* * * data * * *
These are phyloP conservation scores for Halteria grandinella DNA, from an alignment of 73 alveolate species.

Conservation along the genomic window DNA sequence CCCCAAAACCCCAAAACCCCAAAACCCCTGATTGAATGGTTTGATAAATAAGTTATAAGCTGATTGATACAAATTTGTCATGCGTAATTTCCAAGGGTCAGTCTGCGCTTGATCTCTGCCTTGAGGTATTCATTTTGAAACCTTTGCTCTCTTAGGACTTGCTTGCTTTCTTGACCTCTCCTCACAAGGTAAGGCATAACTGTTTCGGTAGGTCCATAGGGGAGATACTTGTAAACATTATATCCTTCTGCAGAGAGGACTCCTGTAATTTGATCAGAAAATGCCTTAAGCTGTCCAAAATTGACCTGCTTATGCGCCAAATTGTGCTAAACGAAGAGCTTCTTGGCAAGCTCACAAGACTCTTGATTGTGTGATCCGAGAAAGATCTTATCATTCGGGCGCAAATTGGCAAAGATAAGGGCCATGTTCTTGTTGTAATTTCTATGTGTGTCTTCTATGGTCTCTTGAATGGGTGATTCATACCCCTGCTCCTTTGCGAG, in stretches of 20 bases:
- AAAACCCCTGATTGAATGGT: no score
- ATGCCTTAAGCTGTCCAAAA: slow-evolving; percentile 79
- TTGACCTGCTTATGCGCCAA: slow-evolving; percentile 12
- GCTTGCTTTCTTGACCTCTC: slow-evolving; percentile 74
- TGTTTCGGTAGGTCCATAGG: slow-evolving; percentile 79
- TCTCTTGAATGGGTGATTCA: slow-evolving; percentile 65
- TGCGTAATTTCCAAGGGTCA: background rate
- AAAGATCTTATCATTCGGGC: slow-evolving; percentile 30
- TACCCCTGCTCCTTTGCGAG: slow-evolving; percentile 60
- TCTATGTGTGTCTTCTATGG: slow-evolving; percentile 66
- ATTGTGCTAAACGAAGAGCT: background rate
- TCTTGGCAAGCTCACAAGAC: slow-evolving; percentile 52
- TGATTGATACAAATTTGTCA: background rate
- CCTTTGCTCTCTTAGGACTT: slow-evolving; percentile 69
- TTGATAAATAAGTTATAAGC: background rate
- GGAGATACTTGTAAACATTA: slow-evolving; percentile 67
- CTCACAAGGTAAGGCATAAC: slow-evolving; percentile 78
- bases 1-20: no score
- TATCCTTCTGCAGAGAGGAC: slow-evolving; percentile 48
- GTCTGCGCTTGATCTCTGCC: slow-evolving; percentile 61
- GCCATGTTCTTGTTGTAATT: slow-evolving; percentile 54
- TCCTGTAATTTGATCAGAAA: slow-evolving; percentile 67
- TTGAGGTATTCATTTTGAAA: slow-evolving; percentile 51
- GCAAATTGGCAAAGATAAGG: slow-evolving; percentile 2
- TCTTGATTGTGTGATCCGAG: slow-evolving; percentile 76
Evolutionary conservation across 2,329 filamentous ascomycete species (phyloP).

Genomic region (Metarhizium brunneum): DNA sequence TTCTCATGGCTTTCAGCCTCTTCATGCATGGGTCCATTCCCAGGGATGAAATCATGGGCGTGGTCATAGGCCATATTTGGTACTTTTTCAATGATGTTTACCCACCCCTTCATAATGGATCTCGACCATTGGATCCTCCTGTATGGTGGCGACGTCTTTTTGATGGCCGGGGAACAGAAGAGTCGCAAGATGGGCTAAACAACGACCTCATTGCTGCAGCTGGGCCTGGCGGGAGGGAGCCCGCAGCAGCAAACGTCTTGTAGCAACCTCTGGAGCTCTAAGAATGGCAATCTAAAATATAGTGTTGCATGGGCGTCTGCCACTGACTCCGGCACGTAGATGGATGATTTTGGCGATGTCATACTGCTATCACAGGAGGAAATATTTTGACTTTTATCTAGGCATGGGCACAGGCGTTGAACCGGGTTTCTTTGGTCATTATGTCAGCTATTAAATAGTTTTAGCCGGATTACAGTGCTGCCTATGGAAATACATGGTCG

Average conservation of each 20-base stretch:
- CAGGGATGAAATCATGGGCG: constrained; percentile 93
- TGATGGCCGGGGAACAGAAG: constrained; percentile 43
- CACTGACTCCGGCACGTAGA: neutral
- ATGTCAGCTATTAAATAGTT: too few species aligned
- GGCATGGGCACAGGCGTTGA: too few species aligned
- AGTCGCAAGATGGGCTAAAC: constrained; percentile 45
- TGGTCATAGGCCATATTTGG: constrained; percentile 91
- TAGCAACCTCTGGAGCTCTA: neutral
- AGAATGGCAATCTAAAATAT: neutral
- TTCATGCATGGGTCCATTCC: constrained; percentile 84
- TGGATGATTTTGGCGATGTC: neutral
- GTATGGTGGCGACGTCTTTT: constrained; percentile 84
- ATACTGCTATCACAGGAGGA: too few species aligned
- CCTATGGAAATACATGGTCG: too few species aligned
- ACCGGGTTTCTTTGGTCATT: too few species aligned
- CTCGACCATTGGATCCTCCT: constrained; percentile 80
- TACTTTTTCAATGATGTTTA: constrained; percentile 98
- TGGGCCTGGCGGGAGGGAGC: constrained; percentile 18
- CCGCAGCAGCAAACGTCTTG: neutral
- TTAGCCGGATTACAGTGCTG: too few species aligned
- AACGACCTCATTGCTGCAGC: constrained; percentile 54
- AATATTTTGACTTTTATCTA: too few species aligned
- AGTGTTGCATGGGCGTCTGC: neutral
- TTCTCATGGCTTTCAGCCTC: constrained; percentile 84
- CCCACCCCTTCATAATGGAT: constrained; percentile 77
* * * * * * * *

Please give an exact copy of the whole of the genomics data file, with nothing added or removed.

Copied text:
These are phyloP conservation scores for Halteria grandinella DNA, from an alignment of 73 alveolate species.

Conservation along the genomic window DNA sequence CCCCAAAACCCCAAAACCCCAAAACCCCTGATTGAATGGTTTGATAAATAAGTTATAAGCTGATTGATACAAATTTGTCATGCGTAATTTCCAAGGGTCAGTCTGCGCTTGATCTCTGCCTTGAGGTATTCATTTTGAAACCTTTGCTCTCTTAGGACTTGCTTGCTTTCTTGACCTCTCCTCACAAGGTAAGGCATAACTGTTTCGGTAGGTCCATAGGGGAGATACTTGTAAACATTATATCCTTCTGCAGAGAGGACTCCTGTAATTTGATCAGAAAATGCCTTAAGCTGTCCAAAATTGACCTGCTTATGCGCCAAATTGTGCTAAACGAAGAGCTTCTTGGCAAGCTCACAAGACTCTTGATTGTGTGATCCGAGAAAGATCTTATCATTCGGGCGCAAATTGGCAAAGATAAGGGCCATGTTCTTGTTGTAATTTCTATGTGTGTCTTCTATGGTCTCTTGAATGGGTGATTCATACCCCTGCTCCTTTGCGAG, in stretches of 20 bases:
- AAAACCCCTGATTGAATGGT: no score
- ATGCCTTAAGCTGTCCAAAA: slow-evolving; percentile 79
- TTGACCTGCTTATGCGCCAA: slow-evolving; percentile 12
- GCTTGCTTTCTTGACCTCTC: slow-evolving; percentile 74
- TGTTTCGGTAGGTCCATAGG: slow-evolving; percentile 79
- TCTCTTGAATGGGTGATTCA: slow-evolving; percentile 65
- TGCGTAATTTCCAAGGGTCA: background rate
- AAAGATCTTATCATTCGGGC: slow-evolving; percentile 30
- TACCCCTGCTCCTTTGCGAG: slow-evolving; percentile 60
- TCTATGTGTGTCTTCTATGG: slow-evolving; percentile 66
- ATTGTGCTAAACGAAGAGCT: background rate
- TCTTGGCAAGCTCACAAGAC: slow-evolving; percentile 52
- TGATTGATACAAATTTGTCA: background rate
- CCTTTGCTCTCTTAGGACTT: slow-evolving; percentile 69
- TTGATAAATAAGTTATAAGC: background rate
- GGAGATACTTGTAAACATTA: slow-evolving; percentile 67
- CTCACAAGGTAAGGCATAAC: slow-evolving; percentile 78
- bases 1-20: no score
- TATCCTTCTGCAGAGAGGAC: slow-evolving; percentile 48
- GTCTGCGCTTGATCTCTGCC: slow-evolving; percentile 61
- GCCATGTTCTTGTTGTAATT: slow-evolving; percentile 54
- TCCTGTAATTTGATCAGAAA: slow-evolving; percentile 67
- TTGAGGTATTCATTTTGAAA: slow-evolving; percentile 51
- GCAAATTGGCAAAGATAAGG: slow-evolving; percentile 2
- TCTTGATTGTGTGATCCGAG: slow-evolving; percentile 76
Evolutionary conservation across 2,329 filamentous ascomycete species (phyloP).

Genomic region (Metarhizium brunneum): DNA sequence TTCTCATGGCTTTCAGCCTCTTCATGCATGGGTCCATTCCCAGGGATGAAATCATGGGCGTGGTCATAGGCCATATTTGGTACTTTTTCAATGATGTTTACCCACCCCTTCATAATGGATCTCGACCATTGGATCCTCCTGTATGGTGGCGACGTCTTTTTGATGGCCGGGGAACAGAAGAGTCGCAAGATGGGCTAAACAACGACCTCATTGCTGCAGCTGGGCCTGGCGGGAGGGAGCCCGCAGCAGCAAACGTCTTGTAGCAACCTCTGGAGCTCTAAGAATGGCAATCTAAAATATAGTGTTGCATGGGCGTCTGCCACTGACTCCGGCACGTAGATGGATGATTTTGGCGATGTCATACTGCTATCACAGGAGGAAATATTTTGACTTTTATCTAGGCATGGGCACAGGCGTTGAACCGGGTTTCTTTGGTCATTATGTCAGCTATTAAATAGTTTTAGCCGGATTACAGTGCTGCCTATGGAAATACATGGTCG

Average conservation of each 20-base stretch:
- CAGGGATGAAATCATGGGCG: constrained; percentile 93
- TGATGGCCGGGGAACAGAAG: constrained; percentile 43
- CACTGACTCCGGCACGTAGA: neutral
- ATGTCAGCTATTAAATAGTT: too few species aligned
- GGCATGGGCACAGGCGTTGA: too few species aligned
- AGTCGCAAGATGGGCTAAAC: constrained; percentile 45
- TGGTCATAGGCCATATTTGG: constrained; percentile 91
- TAGCAACCTCTGGAGCTCTA: neutral
- AGAATGGCAATCTAAAATAT: neutral
- TTCATGCATGGGTCCATTCC: constrained; percentile 84
- TGGATGATTTTGGCGATGTC: neutral
- GTATGGTGGCGACGTCTTTT: constrained; percentile 84
- ATACTGCTATCACAGGAGGA: too few species aligned
- CCTATGGAAATACATGGTCG: too few species aligned
- ACCGGGTTTCTTTGGTCATT: too few species aligned
- CTCGACCATTGGATCCTCCT: constrained; percentile 80
- TACTTTTTCAATGATGTTTA: constrained; percentile 98
- TGGGCCTGGCGGGAGGGAGC: constrained; percentile 18
- CCGCAGCAGCAAACGTCTTG: neutral
- TTAGCCGGATTACAGTGCTG: too few species aligned
- AACGACCTCATTGCTGCAGC: constrained; percentile 54
- AATATTTTGACTTTTATCTA: too few species aligned
- AGTGTTGCATGGGCGTCTGC: neutral
- TTCTCATGGCTTTCAGCCTC: constrained; percentile 84
- CCCACCCCTTCATAATGGAT: constrained; percentile 77